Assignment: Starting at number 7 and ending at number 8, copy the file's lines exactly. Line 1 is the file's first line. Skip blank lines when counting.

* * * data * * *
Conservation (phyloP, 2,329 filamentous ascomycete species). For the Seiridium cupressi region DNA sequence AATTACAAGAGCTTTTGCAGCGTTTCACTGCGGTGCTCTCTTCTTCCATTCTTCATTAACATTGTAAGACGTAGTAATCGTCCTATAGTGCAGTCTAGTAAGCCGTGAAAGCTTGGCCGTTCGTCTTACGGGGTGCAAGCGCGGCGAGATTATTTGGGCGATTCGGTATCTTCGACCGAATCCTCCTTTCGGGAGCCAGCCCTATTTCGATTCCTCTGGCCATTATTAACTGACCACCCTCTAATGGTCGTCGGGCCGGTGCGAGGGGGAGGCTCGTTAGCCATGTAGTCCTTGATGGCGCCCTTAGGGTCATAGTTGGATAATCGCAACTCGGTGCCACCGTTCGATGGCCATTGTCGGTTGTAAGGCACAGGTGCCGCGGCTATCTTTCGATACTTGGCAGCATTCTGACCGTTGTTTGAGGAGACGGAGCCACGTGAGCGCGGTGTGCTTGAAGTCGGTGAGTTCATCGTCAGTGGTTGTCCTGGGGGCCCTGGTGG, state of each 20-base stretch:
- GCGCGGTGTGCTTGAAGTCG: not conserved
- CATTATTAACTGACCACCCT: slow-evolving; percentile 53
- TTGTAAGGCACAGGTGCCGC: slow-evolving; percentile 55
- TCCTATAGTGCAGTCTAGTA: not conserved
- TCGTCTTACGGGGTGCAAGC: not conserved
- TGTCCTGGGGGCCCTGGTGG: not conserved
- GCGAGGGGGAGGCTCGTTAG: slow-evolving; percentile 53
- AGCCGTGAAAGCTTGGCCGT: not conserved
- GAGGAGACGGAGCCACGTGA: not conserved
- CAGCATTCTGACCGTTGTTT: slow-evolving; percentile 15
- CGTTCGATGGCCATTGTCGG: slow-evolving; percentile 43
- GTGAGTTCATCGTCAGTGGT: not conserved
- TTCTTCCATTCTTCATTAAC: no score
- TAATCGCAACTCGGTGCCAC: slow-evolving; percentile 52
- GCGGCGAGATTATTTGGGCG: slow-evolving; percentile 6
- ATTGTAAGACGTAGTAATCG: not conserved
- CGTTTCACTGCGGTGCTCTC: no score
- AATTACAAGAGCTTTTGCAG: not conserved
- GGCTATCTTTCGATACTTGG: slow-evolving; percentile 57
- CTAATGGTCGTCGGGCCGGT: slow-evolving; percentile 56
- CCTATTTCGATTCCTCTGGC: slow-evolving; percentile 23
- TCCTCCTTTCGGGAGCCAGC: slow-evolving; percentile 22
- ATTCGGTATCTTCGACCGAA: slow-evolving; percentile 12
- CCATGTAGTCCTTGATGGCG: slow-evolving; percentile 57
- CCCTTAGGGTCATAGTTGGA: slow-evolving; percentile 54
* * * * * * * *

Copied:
- TGTCCTGGGGGCCCTGGTGG: not conserved
- GCGAGGGGGAGGCTCGTTAG: slow-evolving; percentile 53